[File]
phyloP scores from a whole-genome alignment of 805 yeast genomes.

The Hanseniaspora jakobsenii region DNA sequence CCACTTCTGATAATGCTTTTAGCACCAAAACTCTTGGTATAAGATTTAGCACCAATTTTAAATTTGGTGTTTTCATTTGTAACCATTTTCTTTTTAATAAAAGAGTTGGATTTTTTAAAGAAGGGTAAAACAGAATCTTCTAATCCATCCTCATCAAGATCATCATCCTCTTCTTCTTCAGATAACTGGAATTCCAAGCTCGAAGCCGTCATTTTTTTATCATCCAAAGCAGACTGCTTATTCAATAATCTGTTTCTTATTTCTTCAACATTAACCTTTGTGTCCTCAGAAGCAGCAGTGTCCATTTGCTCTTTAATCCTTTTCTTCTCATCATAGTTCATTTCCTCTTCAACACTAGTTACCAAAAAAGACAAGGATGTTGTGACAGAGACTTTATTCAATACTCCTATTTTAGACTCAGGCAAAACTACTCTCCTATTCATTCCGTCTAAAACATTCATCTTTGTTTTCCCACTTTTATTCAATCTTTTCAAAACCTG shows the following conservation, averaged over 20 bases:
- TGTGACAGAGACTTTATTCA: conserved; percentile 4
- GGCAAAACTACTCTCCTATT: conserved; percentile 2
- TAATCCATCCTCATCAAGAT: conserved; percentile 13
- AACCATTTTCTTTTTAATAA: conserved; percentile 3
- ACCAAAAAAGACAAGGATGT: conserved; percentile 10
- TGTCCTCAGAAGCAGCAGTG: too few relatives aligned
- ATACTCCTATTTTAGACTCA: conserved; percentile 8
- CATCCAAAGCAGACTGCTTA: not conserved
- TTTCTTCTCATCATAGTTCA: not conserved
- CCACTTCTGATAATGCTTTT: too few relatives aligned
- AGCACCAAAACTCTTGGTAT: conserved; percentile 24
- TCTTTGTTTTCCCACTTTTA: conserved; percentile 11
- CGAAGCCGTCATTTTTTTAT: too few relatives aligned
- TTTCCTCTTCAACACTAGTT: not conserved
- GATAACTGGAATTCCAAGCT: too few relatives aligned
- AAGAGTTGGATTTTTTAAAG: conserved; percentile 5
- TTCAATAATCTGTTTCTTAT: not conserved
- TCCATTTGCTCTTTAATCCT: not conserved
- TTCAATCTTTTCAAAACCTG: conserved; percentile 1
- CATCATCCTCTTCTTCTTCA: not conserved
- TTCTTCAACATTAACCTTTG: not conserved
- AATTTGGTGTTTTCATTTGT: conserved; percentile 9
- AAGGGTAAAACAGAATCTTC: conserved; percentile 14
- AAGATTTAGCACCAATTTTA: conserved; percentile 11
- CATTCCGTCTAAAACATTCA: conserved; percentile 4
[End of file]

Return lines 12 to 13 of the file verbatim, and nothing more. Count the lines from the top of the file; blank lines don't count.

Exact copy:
- CCACTTCTGATAATGCTTTT: too few relatives aligned
- AGCACCAAAACTCTTGGTAT: conserved; percentile 24